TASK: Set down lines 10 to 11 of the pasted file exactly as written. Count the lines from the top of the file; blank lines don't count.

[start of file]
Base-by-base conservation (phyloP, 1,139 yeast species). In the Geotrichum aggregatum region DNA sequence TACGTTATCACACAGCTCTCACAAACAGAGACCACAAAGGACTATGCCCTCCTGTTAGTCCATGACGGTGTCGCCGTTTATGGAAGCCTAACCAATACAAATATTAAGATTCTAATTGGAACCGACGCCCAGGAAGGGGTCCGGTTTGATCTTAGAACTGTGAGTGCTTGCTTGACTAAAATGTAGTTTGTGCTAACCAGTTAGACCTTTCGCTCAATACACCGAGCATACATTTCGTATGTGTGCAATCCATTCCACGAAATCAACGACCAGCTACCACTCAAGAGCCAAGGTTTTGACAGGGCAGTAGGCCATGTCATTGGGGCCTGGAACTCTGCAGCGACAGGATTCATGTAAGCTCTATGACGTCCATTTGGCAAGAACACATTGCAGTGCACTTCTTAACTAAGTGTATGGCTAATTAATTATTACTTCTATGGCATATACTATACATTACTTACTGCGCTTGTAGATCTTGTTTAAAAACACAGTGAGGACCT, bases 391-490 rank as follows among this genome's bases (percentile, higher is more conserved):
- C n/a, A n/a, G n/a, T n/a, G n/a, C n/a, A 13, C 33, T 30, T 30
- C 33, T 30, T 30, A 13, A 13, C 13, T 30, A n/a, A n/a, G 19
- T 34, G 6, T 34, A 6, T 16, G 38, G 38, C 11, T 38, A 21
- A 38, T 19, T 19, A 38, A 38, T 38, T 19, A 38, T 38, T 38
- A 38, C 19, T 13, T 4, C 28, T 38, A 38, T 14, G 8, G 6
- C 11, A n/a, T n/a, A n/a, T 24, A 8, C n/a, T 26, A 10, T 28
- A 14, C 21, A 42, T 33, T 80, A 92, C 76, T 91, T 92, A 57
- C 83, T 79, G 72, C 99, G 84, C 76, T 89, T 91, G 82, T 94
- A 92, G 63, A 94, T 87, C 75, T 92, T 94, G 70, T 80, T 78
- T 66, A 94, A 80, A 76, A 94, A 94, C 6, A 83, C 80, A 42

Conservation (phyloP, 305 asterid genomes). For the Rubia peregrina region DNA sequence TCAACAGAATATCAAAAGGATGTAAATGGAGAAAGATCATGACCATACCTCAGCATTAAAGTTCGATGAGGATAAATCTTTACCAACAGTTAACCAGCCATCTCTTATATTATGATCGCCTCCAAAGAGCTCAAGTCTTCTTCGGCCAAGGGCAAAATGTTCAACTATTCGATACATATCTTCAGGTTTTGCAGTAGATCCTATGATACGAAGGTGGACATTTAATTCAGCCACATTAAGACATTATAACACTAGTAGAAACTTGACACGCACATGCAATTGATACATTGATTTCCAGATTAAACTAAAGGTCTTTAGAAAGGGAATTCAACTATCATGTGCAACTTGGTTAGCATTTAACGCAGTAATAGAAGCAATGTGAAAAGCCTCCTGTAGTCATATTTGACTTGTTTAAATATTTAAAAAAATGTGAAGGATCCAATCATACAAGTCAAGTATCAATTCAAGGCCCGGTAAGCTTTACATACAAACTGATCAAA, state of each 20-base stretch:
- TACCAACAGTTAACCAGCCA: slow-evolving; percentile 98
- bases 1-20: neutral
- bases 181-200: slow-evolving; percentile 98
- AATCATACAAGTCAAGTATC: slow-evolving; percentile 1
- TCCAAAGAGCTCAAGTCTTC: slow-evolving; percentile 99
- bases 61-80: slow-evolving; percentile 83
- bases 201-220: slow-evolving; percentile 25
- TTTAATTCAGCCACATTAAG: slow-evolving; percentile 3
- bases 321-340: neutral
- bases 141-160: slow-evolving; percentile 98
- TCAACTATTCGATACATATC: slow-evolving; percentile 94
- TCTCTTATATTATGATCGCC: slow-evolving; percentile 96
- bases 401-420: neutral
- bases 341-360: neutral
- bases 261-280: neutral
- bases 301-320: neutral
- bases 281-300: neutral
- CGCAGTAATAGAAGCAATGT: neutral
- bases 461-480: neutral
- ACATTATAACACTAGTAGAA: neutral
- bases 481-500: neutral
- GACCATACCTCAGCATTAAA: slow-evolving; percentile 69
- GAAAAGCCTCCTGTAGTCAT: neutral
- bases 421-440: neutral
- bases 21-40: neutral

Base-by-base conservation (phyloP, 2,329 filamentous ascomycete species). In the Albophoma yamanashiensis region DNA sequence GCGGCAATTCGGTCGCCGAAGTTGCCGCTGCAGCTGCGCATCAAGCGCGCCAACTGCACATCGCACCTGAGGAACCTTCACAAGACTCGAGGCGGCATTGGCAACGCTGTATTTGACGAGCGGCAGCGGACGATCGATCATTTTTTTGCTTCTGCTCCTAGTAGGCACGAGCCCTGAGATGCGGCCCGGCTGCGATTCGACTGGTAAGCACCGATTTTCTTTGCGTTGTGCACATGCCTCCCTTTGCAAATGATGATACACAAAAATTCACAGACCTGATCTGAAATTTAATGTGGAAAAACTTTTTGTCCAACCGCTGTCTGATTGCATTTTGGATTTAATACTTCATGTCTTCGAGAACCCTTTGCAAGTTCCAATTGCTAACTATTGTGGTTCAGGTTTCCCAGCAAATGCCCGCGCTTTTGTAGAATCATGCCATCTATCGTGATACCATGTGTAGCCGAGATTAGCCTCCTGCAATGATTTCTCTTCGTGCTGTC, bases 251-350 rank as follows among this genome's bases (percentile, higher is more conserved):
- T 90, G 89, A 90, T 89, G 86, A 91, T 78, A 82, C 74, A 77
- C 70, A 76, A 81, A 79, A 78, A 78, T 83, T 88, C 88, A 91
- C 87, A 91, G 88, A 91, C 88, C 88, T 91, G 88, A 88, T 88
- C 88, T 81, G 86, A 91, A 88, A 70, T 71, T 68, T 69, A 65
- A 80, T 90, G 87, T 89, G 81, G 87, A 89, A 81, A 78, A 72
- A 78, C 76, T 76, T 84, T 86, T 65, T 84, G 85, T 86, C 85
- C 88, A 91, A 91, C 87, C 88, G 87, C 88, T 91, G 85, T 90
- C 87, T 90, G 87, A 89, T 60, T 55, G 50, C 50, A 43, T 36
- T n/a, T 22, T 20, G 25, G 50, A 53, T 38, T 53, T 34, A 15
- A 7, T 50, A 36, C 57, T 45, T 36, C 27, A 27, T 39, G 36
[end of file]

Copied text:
- A 92, G 63, A 94, T 87, C 75, T 92, T 94, G 70, T 80, T 78
- T 66, A 94, A 80, A 76, A 94, A 94, C 6, A 83, C 80, A 42